As extreme weather escalates, he’s giving disaster victims a ‘homecoming’April 20, 2023 | By Sophie Hares
Introducing his LEGO-style emergency shelters to landlocked Malawi was no easy task for Indian social entrepreneur Kaushal Shetty. Once he had assured that the flat-packed units were safely on a ship from Chennai to Africa, he flew to the Phalombe district in southern Malawi, wrangled with local officials to get the necessary permits and waited for the homes, which are made from recycled PVC panels, to arrive via truck.
This is all just part of the job at Nostos Homes, the nonprofit Shetty co-founded to house people after disasters. (Nostos means homecoming in ancient Greek.) These homes to be easy enough for almost anyone to construct in a few hours, giving people a chance to get back on their feet after devastating floods or earthquakes.
After launching the initiative in India, where Shetty had been working as a product manager at Mastercard’s Pune Tech Hub since graduating from university in 2019, he is now expanding Nostos to poor communities in Africa. There, he teamed up with Habitat for Humanity to identify those families most in need of shelters.
To Shetty, giving displaced people a roof over their head is the most important way to provide the stability necessary to rebuild their livelihoods and get their children back into school. And, as extreme weather escalates, the need for this kind of outreach keeps growing. A recent report by Nostos, Meta and the UK’s Durham University showed more than 8 million people were forcibly displaced in just the three months to March 2022 by disasters such as cyclones and earthquakes.
So far, Shetty’s efforts are helping. In India, each $1 spent on Nostos’s climate-resilient homes produces an estimated return of $15 when the impact of stable employment, health and education are tallied up, he says. And in Africa, the return could be even higher.
During his latest mission to Malawi, Shetty demonstrated how to put together a flat-pack Nostos house using a handful of simple tools. Within a few days, eight families who lost their homes in last year’s Tropical Cyclone Gombe were handed the keys to their new homes.
As the houses will last for up to 20 years, for these vulnerable families, including young single mothers and children living with HIV, this was a life-changing moment.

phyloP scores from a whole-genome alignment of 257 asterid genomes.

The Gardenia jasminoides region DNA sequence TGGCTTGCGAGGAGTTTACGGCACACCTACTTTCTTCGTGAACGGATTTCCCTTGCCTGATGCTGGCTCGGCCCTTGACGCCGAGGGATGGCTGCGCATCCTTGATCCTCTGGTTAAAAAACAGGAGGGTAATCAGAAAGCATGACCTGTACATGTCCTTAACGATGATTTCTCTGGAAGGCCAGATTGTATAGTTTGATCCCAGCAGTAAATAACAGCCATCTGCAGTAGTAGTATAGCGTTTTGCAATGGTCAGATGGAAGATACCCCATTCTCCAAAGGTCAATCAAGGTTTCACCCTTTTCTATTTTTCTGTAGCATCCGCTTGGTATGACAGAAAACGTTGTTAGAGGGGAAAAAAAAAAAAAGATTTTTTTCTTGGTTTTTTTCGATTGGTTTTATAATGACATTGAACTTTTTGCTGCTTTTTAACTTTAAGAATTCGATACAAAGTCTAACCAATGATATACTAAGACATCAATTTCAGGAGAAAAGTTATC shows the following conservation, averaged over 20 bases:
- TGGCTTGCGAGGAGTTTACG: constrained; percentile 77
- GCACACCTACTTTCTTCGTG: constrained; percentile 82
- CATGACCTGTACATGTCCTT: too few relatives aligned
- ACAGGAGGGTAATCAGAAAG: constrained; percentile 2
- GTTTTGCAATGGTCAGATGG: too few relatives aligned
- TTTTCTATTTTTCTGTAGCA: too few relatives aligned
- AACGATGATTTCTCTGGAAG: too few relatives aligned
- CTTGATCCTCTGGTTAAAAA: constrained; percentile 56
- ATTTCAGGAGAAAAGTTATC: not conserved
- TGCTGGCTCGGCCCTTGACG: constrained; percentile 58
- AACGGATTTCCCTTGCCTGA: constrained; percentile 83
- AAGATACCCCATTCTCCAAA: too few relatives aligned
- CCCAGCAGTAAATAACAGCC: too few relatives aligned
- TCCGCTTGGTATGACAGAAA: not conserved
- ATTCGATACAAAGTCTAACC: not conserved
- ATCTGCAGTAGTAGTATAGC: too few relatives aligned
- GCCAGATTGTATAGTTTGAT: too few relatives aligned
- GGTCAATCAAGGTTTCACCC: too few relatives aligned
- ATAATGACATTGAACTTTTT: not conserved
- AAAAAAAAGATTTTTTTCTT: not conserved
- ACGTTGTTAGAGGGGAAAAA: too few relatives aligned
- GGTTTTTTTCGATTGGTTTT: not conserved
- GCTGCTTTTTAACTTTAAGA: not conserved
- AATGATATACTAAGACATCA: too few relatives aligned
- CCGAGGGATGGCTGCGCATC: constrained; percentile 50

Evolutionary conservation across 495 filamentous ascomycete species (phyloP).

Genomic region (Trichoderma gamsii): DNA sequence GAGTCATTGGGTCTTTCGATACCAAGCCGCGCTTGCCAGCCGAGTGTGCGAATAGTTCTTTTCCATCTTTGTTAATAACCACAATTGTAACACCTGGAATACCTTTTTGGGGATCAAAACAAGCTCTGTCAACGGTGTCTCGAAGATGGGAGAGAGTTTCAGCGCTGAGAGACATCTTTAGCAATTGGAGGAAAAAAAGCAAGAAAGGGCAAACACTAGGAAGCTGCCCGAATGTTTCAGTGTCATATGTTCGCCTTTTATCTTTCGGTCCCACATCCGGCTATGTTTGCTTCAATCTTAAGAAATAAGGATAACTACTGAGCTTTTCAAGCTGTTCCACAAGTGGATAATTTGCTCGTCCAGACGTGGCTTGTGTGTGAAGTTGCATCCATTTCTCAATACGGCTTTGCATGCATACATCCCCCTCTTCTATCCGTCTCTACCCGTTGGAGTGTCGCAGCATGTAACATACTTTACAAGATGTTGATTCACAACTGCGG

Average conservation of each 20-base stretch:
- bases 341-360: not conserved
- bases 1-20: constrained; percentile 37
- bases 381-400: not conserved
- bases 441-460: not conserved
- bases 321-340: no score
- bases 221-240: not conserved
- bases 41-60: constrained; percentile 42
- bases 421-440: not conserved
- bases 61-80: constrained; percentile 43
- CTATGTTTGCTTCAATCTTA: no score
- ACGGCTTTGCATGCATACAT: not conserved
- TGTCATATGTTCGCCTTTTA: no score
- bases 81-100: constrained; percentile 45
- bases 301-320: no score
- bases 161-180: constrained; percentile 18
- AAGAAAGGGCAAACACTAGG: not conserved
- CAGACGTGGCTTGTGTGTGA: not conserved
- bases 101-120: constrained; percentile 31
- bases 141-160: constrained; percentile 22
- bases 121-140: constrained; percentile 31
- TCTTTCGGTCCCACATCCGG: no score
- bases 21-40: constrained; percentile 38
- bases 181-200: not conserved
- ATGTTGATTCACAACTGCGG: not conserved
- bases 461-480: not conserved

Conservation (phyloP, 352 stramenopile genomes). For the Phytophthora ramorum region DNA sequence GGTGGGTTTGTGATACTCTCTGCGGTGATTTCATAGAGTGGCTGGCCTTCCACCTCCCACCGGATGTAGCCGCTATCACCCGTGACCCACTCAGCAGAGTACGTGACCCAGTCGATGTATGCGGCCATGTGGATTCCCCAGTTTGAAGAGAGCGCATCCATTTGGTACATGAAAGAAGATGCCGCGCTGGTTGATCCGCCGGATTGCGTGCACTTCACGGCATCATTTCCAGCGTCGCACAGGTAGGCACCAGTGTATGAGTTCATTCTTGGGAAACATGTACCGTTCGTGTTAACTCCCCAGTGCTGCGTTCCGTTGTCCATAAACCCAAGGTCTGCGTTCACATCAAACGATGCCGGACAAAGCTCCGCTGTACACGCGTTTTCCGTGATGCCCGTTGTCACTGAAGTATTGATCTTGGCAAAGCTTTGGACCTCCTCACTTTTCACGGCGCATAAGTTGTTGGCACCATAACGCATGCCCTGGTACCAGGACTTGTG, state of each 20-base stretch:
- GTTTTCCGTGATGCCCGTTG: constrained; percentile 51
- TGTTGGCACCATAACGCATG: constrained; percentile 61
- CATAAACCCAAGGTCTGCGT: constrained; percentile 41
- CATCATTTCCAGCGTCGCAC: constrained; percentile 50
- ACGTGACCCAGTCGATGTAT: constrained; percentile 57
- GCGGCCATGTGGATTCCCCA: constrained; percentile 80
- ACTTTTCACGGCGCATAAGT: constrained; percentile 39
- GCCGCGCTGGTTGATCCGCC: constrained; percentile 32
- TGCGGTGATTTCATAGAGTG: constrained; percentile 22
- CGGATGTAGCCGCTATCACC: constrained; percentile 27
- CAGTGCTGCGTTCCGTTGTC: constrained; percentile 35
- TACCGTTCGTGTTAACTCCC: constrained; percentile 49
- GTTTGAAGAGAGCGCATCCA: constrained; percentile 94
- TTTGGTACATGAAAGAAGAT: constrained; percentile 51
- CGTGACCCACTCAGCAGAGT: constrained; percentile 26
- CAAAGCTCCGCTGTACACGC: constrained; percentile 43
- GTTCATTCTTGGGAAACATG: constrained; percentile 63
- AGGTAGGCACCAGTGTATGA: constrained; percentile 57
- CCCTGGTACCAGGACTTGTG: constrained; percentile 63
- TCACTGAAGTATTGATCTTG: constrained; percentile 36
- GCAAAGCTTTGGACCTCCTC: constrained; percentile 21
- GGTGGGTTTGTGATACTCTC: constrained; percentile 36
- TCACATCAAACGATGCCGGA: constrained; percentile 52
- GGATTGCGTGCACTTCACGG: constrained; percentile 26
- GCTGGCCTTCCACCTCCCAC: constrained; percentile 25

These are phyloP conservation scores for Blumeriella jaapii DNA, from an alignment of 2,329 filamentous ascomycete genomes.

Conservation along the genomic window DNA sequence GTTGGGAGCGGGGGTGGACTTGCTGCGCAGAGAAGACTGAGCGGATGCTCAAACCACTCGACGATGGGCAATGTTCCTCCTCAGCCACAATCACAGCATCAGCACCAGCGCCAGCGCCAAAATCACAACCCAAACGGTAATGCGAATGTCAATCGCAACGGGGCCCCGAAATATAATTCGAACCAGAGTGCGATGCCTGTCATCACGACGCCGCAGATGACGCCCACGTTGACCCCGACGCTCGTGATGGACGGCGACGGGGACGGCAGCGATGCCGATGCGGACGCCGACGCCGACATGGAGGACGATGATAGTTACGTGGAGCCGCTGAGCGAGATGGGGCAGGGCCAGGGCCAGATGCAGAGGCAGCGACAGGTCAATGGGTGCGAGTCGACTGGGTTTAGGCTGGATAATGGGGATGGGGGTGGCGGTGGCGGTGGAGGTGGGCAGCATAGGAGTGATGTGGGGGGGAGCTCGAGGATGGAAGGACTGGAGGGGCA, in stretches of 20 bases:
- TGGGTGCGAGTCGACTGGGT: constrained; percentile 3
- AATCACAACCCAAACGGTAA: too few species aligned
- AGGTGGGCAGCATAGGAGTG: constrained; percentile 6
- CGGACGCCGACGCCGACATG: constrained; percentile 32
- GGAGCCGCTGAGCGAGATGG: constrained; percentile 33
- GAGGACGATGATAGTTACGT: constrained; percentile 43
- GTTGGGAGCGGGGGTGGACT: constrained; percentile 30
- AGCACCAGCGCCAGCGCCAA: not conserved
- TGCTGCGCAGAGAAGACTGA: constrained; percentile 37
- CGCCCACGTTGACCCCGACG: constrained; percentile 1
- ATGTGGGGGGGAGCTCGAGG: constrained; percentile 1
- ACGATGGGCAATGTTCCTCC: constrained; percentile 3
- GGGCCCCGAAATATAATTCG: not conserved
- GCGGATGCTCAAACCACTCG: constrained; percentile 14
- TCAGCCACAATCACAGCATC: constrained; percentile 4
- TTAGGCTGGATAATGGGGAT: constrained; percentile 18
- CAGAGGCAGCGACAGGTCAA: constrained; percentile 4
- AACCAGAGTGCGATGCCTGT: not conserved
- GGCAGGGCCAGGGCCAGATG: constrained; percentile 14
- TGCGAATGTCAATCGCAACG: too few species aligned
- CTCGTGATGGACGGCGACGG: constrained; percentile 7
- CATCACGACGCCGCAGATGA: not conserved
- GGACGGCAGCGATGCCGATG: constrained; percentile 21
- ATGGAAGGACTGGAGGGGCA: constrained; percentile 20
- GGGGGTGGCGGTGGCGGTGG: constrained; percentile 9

“People had almost given up hope that anyone will come and help them out with something like this,” says Shetty, who has been recognized for his Nostos efforts by Mastercard’s CEO Force for Good Awards and was recently named to Forbes India’s 30 Under 30 list.
Shetty and his college friend Madhav Datt were inspired to set up Nostos after seeing the devastation wrought by monsoons in India as kids.
Designing their easy-to-assemble unit in India, the pair are now looking to bring emergency housing to the rest of the world.
Their biggest challenge is getting shelters to those who need them most. For this, they need partners on the ground like Habitat for Humanity who know who needs help and how to best deliver it.
It’s often tricky to balance Nostos with his day job at Mastercard, but Shetty, who will very soon move from Pune to the company’s St. Louis Tech Hub, says the support from the company has proven invaluable. But he suspects his roles could eventually overlap. The biometric solutions he develops for payments could potentially be adapted to support people forced to flee crises without key documentation, he says.
For now, he is focused on using his spare time to push Nostos closer to its goal of building 100 homes this year in Malawi and expanding further in Africa.
“That’s the mission for us,” he says, “to make sure that everyone who’s vulnerable gets access to a roof over their head.”